Poetry arose for me from the particular situation of being an interpreter for my working-class immigrant parents, often in institutional settings where the official language, English, was several pay grades above the Spanish spoken at home. In that negotiation of dictions and desires across differing manifestations of authority—and the split loyalties and responsibilities to each—I became aware of conflicting cultural and class perspectives embedded in ways of speaking. I also began to experience words not as facts but as embodied expressions given meaning through accent, gesture, facial expression, and intonation. This made me the poet I am today, one who dwells in the space of negotiation between family and institution, between ways of speaking and being, to understand what is lost there or gained. And, free now from the duty to external aims (file the unemployment claim, convey a diagnosis), I let the bodies of words—across and within languages—surprise me with their plasticity and potential, their kinship and irresolute difference. I let them lead me to places of discovery, where neither family nor institution administrates, where I might trace the unsayable or forge a new belonging.
- December 2022
Rosa Alcalá is a poet and translator whose work is an inquiry into, and translation of, the autobiographical. She explores the unraveling and reweaving of identity and kinship that immigration can set in motion, as well as the complexities of the “mother tongue.” She also writes about motherhood, gender, labor, class, and money.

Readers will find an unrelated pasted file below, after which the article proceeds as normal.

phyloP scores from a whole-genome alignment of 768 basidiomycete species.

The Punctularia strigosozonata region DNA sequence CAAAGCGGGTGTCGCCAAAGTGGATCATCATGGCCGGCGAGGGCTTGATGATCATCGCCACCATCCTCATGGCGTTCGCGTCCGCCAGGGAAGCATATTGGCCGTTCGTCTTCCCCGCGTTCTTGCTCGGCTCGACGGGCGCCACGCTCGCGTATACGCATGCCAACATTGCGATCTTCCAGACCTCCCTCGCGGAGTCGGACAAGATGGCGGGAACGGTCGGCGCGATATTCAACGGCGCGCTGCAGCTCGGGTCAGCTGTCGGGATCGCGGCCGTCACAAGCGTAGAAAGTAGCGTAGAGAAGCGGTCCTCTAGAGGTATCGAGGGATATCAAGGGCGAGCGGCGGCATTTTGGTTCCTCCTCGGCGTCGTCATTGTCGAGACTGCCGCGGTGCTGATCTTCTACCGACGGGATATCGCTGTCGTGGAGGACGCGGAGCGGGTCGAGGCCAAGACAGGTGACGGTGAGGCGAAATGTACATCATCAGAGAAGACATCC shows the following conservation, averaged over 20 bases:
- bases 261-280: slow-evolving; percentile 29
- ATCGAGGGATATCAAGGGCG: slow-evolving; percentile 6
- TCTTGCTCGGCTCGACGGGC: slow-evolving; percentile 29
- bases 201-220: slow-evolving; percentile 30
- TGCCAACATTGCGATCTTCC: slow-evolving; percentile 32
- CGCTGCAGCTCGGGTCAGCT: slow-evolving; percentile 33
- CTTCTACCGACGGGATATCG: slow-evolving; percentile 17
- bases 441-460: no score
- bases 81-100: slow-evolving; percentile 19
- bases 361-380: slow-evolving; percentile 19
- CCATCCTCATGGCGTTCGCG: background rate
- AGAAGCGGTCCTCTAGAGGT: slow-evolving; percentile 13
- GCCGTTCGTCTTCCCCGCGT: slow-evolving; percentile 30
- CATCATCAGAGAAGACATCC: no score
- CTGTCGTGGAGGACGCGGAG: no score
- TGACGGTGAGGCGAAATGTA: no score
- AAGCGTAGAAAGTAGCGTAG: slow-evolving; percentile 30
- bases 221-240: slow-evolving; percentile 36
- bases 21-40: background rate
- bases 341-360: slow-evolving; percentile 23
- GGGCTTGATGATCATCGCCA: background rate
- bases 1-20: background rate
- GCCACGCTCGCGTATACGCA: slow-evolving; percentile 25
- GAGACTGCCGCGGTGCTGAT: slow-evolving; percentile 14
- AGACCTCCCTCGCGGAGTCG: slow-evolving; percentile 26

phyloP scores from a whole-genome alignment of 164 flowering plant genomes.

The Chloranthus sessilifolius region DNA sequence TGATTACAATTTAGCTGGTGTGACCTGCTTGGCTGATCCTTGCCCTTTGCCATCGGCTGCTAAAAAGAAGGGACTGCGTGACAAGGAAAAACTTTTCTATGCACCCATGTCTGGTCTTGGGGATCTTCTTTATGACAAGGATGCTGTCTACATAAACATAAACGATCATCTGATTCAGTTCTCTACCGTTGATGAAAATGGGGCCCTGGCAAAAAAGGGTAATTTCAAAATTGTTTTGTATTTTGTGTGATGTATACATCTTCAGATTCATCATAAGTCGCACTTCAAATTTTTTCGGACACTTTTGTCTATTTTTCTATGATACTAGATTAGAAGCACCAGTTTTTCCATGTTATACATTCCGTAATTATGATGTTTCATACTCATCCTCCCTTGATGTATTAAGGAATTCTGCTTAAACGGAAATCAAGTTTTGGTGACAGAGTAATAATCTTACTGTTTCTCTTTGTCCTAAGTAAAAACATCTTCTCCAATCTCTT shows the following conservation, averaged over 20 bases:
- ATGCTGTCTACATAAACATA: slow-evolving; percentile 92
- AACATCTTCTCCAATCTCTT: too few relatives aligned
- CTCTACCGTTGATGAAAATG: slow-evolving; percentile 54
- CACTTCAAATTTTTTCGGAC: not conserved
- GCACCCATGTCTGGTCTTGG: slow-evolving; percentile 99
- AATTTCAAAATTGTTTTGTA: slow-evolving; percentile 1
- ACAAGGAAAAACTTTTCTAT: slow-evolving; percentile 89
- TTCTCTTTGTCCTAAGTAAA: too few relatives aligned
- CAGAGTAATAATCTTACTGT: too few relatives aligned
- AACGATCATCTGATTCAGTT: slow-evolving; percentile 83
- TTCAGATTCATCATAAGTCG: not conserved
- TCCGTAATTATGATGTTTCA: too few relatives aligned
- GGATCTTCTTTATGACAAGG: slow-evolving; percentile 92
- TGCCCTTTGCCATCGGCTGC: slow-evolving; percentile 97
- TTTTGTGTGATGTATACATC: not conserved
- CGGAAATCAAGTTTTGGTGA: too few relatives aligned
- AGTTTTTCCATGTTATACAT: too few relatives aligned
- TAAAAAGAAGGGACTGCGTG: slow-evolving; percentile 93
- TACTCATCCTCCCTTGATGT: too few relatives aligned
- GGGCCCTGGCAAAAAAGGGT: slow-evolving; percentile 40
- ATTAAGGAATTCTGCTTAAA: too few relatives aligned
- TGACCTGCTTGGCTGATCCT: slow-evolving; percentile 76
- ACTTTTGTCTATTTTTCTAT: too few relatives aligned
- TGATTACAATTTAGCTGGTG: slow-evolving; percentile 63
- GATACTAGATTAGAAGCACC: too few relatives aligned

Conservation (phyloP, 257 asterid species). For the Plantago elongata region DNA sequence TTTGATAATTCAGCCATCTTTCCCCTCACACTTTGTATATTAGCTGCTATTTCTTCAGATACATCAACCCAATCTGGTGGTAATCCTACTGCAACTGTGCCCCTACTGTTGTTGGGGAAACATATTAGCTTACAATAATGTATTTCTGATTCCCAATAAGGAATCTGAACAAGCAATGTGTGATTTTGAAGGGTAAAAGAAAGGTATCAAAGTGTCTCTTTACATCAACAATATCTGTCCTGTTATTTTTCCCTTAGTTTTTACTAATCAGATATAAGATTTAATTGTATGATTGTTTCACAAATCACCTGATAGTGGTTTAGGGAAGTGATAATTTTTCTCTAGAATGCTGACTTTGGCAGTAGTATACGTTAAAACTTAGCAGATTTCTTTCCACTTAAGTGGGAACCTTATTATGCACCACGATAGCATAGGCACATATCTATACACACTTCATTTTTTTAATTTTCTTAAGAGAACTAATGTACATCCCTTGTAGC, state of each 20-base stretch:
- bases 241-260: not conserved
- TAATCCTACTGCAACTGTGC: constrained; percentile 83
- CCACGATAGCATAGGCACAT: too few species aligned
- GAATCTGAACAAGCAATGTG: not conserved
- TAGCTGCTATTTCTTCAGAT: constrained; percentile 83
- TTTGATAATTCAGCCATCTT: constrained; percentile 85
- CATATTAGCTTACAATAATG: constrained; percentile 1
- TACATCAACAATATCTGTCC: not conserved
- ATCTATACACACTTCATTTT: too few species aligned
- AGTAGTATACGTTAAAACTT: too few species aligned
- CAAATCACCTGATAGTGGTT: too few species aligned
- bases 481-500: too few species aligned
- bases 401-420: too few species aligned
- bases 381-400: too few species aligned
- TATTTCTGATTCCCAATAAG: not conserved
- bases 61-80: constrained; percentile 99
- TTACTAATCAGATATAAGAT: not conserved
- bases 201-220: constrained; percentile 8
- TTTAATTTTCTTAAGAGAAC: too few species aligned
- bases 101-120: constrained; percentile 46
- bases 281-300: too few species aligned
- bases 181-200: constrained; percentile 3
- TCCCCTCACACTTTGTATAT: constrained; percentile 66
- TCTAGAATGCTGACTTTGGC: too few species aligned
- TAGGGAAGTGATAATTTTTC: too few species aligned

Her forthcoming book YOU (Coffee House Press, 2024) addresses versions of a former self to understand the ways fear shapes the lives of girls and women and is passed from mother to daughter. In MyOTHER TONGUE (Futurepoem, 2017), she problematizes the term “mother tongue,” unpacking the complex and often uneasy relationships immigrants and their children have to the languages spoken at home, versus those spoken at school or work. Her earlier poetry books are The Lust of Unsentimental Waters (Shearsman Books, 2012), a meditation on translation, and Undocumentaries (Shearsman Books, 2010), which documents a shift in class identity.
Alcalá’s poems have appeared in The Nation; Harper’s Magazine; Poetry; The Best American Poetry; American Poets in the 21st Century: Poetics of Social Engagement, edited by Claudia Rankine and Michael Dowdy (Wesleyan University Press, 2018); and other magazines and anthologies. She has read throughout the United States and in Chile, Colombia, Mexico, and Georgia.
Alcalá’s translation and editorial work includes New and Selected Poems of Cecilia Vicuña (Kelsey Street Press, 2018) and Spit Temple: The Selected Performances of Cecilia Vicuña (Ugly Duckling Presse, 2012). She has been recognized with a National Endowment for the Arts Translation Fellowship (2015) and was a runner-up for the PEN Award for Poetry in Translation (2013).
A recipient of an Allen Ginsberg Visiting Fellowship from Naropa University’s Jack Kerouac School of Disembodied Poetics (2017), Alcalá has also been awarded writing residencies at Yaddo, Saratoga Springs, NY; MacDowell, Peterborough, NH; and Fundación Valparaíso, Mojácar, Spain.
Alcalá holds a B.A. from William Paterson College, an M.F.A. from Brown University, and a Ph.D. from the University of Buffalo. Since 2004, she has taught in the Department of Creative Writing and its Bilingual M.F.A. Program at The University of Texas at El Paso, where she is the Peter and Mardee de Wetter Endowed Chair in Creative Writing. Alcalá is also a consulting editor for the University of Chicago Press’s Phoenix Poets series.